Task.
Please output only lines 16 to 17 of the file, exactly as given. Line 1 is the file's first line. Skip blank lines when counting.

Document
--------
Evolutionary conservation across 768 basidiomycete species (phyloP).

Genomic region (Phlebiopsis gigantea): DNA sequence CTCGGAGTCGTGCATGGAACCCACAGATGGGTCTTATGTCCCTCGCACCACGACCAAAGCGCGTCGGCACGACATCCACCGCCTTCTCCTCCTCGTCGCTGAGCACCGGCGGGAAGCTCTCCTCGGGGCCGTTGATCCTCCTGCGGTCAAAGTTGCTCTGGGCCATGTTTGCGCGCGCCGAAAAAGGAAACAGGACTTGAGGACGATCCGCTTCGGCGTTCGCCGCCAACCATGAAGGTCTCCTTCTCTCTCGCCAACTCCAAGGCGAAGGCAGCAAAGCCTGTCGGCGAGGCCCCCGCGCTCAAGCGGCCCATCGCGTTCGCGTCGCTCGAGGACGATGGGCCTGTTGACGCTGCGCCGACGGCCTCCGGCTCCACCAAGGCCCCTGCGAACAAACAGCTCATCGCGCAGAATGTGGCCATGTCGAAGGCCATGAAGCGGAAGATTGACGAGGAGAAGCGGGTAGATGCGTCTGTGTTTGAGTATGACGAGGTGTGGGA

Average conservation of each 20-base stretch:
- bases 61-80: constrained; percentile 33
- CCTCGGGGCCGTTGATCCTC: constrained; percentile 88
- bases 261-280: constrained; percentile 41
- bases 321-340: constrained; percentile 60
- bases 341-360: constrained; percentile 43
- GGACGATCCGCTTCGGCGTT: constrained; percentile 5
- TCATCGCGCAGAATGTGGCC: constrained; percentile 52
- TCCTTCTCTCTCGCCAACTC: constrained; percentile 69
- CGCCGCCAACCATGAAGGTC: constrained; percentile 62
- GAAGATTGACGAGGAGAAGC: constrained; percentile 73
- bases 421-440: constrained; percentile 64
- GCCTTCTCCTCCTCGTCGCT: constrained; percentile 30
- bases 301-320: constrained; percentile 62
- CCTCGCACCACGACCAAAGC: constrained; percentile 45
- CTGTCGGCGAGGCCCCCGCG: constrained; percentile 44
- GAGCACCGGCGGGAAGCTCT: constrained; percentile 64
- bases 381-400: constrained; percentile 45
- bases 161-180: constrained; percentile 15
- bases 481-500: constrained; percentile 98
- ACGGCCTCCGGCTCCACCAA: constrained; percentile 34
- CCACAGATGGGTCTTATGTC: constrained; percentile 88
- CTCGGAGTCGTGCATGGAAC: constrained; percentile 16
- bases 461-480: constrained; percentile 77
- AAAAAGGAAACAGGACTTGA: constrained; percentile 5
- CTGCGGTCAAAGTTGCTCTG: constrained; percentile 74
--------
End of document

- bases 301-320: constrained; percentile 62
- CCTCGCACCACGACCAAAGC: constrained; percentile 45